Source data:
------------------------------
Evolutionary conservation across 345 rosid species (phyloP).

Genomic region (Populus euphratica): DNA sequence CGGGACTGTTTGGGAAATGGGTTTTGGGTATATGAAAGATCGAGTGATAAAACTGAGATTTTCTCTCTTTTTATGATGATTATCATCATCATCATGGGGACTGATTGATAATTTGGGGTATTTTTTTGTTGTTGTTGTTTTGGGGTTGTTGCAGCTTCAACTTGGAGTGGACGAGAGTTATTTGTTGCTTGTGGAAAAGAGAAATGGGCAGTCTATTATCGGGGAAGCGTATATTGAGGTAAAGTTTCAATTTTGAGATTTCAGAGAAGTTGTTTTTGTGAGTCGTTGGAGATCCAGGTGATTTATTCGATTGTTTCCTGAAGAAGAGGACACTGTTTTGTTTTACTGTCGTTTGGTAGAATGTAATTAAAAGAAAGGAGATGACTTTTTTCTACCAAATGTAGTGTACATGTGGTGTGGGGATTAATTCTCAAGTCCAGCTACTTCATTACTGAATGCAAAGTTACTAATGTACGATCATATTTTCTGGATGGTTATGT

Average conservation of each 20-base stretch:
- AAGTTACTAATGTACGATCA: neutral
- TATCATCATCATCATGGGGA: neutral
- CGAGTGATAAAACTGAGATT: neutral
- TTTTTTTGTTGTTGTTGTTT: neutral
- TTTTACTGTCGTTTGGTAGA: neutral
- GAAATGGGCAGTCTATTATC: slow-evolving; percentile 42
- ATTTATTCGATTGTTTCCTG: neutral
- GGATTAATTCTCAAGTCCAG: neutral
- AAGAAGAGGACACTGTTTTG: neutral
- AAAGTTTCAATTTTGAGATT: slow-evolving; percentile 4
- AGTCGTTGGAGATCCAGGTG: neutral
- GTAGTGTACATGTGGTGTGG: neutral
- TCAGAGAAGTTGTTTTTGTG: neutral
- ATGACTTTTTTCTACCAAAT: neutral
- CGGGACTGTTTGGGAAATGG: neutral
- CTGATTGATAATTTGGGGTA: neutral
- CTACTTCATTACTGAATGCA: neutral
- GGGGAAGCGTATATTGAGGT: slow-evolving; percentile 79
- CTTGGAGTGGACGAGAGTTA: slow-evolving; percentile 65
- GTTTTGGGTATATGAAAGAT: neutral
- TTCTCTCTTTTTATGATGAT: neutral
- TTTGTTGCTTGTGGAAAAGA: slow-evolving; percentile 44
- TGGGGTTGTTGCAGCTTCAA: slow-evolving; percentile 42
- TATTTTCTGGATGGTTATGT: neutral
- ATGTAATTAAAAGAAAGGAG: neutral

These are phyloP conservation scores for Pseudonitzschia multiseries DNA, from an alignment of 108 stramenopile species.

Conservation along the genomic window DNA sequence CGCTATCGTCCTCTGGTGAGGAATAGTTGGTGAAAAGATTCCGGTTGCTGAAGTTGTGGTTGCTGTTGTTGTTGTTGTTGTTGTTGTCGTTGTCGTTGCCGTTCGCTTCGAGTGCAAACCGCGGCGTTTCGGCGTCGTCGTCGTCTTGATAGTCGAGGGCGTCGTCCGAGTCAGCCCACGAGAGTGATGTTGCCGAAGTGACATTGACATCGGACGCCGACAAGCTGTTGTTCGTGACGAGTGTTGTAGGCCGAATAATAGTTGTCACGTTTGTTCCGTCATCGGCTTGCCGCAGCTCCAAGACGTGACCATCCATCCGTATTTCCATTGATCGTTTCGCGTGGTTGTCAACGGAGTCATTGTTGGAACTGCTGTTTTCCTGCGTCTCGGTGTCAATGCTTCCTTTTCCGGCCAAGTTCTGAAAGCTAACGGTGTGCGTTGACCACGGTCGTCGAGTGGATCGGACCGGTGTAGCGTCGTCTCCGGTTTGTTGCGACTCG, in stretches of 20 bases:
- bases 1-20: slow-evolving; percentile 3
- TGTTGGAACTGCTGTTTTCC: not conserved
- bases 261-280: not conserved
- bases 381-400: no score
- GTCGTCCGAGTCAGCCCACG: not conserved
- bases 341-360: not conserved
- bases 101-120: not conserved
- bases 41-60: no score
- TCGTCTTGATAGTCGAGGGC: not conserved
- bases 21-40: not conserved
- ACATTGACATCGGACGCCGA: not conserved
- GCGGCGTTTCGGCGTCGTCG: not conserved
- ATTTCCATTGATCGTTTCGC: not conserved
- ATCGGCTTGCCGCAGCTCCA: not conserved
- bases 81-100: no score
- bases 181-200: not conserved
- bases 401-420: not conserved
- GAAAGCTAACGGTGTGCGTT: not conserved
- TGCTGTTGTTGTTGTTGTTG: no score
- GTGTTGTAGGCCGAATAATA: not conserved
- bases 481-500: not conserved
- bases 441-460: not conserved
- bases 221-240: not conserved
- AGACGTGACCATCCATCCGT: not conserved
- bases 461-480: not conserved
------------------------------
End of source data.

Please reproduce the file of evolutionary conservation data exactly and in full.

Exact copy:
Evolutionary conservation across 345 rosid species (phyloP).

Genomic region (Populus euphratica): DNA sequence CGGGACTGTTTGGGAAATGGGTTTTGGGTATATGAAAGATCGAGTGATAAAACTGAGATTTTCTCTCTTTTTATGATGATTATCATCATCATCATGGGGACTGATTGATAATTTGGGGTATTTTTTTGTTGTTGTTGTTTTGGGGTTGTTGCAGCTTCAACTTGGAGTGGACGAGAGTTATTTGTTGCTTGTGGAAAAGAGAAATGGGCAGTCTATTATCGGGGAAGCGTATATTGAGGTAAAGTTTCAATTTTGAGATTTCAGAGAAGTTGTTTTTGTGAGTCGTTGGAGATCCAGGTGATTTATTCGATTGTTTCCTGAAGAAGAGGACACTGTTTTGTTTTACTGTCGTTTGGTAGAATGTAATTAAAAGAAAGGAGATGACTTTTTTCTACCAAATGTAGTGTACATGTGGTGTGGGGATTAATTCTCAAGTCCAGCTACTTCATTACTGAATGCAAAGTTACTAATGTACGATCATATTTTCTGGATGGTTATGT

Average conservation of each 20-base stretch:
- AAGTTACTAATGTACGATCA: neutral
- TATCATCATCATCATGGGGA: neutral
- CGAGTGATAAAACTGAGATT: neutral
- TTTTTTTGTTGTTGTTGTTT: neutral
- TTTTACTGTCGTTTGGTAGA: neutral
- GAAATGGGCAGTCTATTATC: slow-evolving; percentile 42
- ATTTATTCGATTGTTTCCTG: neutral
- GGATTAATTCTCAAGTCCAG: neutral
- AAGAAGAGGACACTGTTTTG: neutral
- AAAGTTTCAATTTTGAGATT: slow-evolving; percentile 4
- AGTCGTTGGAGATCCAGGTG: neutral
- GTAGTGTACATGTGGTGTGG: neutral
- TCAGAGAAGTTGTTTTTGTG: neutral
- ATGACTTTTTTCTACCAAAT: neutral
- CGGGACTGTTTGGGAAATGG: neutral
- CTGATTGATAATTTGGGGTA: neutral
- CTACTTCATTACTGAATGCA: neutral
- GGGGAAGCGTATATTGAGGT: slow-evolving; percentile 79
- CTTGGAGTGGACGAGAGTTA: slow-evolving; percentile 65
- GTTTTGGGTATATGAAAGAT: neutral
- TTCTCTCTTTTTATGATGAT: neutral
- TTTGTTGCTTGTGGAAAAGA: slow-evolving; percentile 44
- TGGGGTTGTTGCAGCTTCAA: slow-evolving; percentile 42
- TATTTTCTGGATGGTTATGT: neutral
- ATGTAATTAAAAGAAAGGAG: neutral

These are phyloP conservation scores for Pseudonitzschia multiseries DNA, from an alignment of 108 stramenopile species.

Conservation along the genomic window DNA sequence CGCTATCGTCCTCTGGTGAGGAATAGTTGGTGAAAAGATTCCGGTTGCTGAAGTTGTGGTTGCTGTTGTTGTTGTTGTTGTTGTTGTCGTTGTCGTTGCCGTTCGCTTCGAGTGCAAACCGCGGCGTTTCGGCGTCGTCGTCGTCTTGATAGTCGAGGGCGTCGTCCGAGTCAGCCCACGAGAGTGATGTTGCCGAAGTGACATTGACATCGGACGCCGACAAGCTGTTGTTCGTGACGAGTGTTGTAGGCCGAATAATAGTTGTCACGTTTGTTCCGTCATCGGCTTGCCGCAGCTCCAAGACGTGACCATCCATCCGTATTTCCATTGATCGTTTCGCGTGGTTGTCAACGGAGTCATTGTTGGAACTGCTGTTTTCCTGCGTCTCGGTGTCAATGCTTCCTTTTCCGGCCAAGTTCTGAAAGCTAACGGTGTGCGTTGACCACGGTCGTCGAGTGGATCGGACCGGTGTAGCGTCGTCTCCGGTTTGTTGCGACTCG, in stretches of 20 bases:
- bases 1-20: slow-evolving; percentile 3
- TGTTGGAACTGCTGTTTTCC: not conserved
- bases 261-280: not conserved
- bases 381-400: no score
- GTCGTCCGAGTCAGCCCACG: not conserved
- bases 341-360: not conserved
- bases 101-120: not conserved
- bases 41-60: no score
- TCGTCTTGATAGTCGAGGGC: not conserved
- bases 21-40: not conserved
- ACATTGACATCGGACGCCGA: not conserved
- GCGGCGTTTCGGCGTCGTCG: not conserved
- ATTTCCATTGATCGTTTCGC: not conserved
- ATCGGCTTGCCGCAGCTCCA: not conserved
- bases 81-100: no score
- bases 181-200: not conserved
- bases 401-420: not conserved
- GAAAGCTAACGGTGTGCGTT: not conserved
- TGCTGTTGTTGTTGTTGTTG: no score
- GTGTTGTAGGCCGAATAATA: not conserved
- bases 481-500: not conserved
- bases 441-460: not conserved
- bases 221-240: not conserved
- AGACGTGACCATCCATCCGT: not conserved
- bases 461-480: not conserved